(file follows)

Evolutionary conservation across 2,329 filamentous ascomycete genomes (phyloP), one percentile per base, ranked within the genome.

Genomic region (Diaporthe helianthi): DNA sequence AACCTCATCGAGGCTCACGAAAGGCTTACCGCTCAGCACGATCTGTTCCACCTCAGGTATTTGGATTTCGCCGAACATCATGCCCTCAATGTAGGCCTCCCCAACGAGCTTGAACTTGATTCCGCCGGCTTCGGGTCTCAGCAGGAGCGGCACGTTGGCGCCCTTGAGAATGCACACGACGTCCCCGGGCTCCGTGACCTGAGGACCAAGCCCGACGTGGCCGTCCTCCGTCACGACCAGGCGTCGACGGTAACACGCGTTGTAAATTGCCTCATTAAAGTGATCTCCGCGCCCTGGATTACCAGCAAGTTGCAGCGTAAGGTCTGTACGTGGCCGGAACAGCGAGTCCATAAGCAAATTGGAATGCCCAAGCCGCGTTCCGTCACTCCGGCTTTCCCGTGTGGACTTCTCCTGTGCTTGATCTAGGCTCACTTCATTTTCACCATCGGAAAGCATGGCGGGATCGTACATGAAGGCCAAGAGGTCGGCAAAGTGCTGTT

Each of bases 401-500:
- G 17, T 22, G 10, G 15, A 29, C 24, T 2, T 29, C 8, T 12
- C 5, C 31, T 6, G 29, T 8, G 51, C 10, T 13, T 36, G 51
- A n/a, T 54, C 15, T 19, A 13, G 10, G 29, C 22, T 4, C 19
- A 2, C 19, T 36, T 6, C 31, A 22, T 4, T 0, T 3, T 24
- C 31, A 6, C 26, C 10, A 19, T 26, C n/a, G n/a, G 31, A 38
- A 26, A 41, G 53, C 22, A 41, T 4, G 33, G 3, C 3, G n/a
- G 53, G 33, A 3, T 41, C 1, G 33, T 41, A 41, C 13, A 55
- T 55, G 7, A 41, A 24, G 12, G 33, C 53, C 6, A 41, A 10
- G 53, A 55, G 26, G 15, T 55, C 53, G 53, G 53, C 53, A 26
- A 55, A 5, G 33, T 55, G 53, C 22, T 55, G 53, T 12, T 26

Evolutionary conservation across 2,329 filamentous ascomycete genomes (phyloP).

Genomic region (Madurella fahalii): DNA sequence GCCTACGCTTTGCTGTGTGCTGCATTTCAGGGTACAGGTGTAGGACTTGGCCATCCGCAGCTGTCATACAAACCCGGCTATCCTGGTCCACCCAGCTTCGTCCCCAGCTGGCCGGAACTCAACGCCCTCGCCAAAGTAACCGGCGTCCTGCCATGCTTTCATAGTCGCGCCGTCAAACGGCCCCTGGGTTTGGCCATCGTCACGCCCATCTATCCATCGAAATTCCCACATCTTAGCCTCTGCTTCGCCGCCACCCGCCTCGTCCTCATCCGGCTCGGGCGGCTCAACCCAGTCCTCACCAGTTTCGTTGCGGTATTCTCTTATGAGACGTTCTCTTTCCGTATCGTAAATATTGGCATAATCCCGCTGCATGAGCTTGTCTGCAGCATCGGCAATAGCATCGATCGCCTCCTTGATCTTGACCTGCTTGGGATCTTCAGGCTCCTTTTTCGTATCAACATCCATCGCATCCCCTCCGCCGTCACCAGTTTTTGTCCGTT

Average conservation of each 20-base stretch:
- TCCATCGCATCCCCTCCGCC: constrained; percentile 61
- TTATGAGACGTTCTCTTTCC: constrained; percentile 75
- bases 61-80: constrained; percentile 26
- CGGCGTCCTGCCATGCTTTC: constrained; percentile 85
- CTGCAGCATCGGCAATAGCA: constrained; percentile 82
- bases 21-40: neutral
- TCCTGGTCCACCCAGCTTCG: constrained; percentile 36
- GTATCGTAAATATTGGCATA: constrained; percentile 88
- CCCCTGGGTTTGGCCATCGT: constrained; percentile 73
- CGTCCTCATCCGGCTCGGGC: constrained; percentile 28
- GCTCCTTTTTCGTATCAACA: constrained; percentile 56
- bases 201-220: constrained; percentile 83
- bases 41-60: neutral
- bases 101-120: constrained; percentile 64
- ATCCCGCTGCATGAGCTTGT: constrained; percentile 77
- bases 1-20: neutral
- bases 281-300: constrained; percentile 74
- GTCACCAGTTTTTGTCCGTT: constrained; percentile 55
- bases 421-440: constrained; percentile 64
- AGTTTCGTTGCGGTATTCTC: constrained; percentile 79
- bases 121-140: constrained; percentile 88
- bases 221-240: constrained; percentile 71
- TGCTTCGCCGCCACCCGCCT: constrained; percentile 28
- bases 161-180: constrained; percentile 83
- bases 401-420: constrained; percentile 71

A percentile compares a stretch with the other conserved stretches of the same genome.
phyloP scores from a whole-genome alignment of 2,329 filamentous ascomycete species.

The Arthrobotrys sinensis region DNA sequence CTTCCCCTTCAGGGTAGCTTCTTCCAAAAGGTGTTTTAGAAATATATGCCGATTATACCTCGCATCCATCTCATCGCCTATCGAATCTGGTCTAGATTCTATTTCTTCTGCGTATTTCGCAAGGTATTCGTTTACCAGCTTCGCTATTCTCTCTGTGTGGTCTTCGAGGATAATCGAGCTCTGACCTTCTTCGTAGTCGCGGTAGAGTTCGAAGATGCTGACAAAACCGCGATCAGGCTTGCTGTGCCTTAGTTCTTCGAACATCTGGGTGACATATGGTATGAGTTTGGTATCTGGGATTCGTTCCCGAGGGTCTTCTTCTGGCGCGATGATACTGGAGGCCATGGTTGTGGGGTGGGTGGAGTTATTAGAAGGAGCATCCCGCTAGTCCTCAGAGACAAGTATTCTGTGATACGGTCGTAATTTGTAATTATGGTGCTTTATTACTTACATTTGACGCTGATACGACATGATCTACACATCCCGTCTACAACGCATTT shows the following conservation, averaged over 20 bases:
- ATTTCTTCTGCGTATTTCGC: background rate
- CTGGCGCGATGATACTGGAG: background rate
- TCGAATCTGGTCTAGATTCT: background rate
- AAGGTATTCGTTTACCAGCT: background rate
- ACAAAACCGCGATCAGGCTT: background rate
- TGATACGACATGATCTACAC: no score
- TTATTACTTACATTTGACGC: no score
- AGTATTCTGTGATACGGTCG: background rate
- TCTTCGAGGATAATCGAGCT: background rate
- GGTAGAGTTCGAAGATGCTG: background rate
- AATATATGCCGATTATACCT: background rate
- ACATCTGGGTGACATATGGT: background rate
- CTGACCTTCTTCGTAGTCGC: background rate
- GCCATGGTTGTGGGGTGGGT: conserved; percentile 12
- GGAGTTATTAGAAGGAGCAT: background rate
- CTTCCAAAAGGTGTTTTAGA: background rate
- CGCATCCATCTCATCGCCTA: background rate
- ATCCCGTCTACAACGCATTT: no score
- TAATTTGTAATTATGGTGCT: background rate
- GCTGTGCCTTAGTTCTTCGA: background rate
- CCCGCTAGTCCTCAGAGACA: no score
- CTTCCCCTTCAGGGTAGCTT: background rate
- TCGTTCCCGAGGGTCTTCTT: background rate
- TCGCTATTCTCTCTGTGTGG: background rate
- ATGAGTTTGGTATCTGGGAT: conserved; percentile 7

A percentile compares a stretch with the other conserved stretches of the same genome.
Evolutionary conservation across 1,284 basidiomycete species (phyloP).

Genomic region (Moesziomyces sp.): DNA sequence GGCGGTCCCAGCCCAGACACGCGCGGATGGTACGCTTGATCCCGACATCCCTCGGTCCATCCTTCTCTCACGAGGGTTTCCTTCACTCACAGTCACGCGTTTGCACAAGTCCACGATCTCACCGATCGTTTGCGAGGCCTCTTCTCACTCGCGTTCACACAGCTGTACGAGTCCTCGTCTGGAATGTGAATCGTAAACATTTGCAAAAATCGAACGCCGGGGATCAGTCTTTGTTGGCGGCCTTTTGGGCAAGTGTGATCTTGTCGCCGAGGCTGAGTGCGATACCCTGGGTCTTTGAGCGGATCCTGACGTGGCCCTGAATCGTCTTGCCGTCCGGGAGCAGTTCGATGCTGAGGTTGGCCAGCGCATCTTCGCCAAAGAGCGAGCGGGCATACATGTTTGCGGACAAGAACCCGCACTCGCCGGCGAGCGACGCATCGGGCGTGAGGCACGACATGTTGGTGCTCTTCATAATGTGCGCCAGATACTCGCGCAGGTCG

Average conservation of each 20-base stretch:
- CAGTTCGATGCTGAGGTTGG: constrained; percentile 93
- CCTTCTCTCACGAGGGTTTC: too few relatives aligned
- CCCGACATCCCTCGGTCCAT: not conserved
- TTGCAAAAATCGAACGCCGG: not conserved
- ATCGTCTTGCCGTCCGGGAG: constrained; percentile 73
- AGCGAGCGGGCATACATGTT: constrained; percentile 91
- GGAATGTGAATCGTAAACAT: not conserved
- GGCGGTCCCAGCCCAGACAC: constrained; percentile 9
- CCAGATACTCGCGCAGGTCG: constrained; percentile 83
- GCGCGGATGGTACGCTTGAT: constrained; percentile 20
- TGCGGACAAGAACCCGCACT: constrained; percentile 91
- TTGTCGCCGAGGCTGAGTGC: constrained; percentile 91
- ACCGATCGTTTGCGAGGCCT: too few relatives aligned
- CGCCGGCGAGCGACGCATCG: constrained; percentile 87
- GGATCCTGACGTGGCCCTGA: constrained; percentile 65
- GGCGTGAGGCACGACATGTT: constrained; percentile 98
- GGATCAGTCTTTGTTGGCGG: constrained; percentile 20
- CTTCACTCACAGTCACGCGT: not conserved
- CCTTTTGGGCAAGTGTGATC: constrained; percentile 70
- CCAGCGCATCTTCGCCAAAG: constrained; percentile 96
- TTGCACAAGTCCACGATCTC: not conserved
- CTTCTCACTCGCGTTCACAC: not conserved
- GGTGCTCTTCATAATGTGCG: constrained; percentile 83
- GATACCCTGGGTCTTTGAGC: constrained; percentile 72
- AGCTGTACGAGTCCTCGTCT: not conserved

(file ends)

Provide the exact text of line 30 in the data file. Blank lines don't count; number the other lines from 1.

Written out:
- bases 101-120: constrained; percentile 64